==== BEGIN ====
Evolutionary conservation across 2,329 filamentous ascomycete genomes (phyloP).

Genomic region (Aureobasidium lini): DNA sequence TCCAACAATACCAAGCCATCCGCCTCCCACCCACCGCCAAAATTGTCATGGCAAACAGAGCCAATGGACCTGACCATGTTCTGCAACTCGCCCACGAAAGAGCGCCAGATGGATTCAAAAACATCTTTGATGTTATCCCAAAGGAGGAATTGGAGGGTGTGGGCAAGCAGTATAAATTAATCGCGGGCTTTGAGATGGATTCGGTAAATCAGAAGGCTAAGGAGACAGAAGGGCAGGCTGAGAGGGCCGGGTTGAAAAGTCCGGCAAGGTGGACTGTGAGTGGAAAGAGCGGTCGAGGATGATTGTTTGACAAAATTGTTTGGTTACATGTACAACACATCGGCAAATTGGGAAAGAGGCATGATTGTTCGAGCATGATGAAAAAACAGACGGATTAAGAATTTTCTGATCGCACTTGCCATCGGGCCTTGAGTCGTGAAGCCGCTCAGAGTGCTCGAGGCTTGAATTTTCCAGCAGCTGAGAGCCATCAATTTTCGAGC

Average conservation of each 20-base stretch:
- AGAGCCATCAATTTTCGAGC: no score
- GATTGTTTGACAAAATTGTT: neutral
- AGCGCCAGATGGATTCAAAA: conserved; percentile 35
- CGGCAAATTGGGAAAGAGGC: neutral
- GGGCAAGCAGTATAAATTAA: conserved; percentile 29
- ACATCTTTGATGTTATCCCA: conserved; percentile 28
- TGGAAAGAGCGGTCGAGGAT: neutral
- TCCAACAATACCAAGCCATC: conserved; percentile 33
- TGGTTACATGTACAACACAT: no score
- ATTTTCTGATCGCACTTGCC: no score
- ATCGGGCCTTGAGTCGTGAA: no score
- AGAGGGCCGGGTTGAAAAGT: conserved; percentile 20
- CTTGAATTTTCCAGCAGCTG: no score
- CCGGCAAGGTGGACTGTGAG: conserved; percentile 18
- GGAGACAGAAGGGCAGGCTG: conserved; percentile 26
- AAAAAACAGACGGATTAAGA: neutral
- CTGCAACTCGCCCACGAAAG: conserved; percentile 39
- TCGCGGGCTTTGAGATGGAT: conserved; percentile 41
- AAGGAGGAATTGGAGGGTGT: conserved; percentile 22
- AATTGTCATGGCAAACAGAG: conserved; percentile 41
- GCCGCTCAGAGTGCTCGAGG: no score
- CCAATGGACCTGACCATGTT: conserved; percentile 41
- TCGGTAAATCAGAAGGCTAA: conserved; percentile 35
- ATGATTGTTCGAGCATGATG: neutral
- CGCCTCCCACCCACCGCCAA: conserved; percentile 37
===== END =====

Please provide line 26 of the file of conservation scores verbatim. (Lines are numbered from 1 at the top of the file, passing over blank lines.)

- TCGGTAAATCAGAAGGCTAA: conserved; percentile 35